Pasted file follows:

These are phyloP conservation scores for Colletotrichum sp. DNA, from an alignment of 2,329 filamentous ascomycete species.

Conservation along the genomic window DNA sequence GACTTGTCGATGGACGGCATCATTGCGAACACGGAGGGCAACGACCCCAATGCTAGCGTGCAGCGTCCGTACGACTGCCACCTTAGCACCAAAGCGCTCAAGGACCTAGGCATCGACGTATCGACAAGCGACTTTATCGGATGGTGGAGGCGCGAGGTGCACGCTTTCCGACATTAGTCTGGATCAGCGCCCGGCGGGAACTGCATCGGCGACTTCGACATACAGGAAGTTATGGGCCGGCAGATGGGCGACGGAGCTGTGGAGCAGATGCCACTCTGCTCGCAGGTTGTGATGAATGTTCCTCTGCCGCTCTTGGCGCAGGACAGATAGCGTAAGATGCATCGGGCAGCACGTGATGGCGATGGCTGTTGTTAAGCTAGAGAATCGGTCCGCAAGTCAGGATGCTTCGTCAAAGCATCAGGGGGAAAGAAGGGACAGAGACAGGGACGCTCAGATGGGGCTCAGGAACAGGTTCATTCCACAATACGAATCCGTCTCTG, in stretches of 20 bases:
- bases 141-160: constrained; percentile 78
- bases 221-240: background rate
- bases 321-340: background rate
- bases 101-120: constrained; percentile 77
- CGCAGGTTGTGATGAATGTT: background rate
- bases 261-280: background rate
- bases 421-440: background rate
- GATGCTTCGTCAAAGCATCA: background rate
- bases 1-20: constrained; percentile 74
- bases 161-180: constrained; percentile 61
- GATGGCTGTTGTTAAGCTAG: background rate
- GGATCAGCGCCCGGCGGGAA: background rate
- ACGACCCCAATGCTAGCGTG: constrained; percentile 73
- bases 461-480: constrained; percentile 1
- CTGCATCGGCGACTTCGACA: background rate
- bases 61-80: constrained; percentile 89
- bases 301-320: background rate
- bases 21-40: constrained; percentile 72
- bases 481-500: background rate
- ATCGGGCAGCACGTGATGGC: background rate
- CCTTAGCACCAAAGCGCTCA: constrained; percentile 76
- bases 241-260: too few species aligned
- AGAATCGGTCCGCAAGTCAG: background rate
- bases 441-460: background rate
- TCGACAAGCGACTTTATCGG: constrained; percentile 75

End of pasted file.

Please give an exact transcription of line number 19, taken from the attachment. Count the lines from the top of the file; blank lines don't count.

- bases 301-320: background rate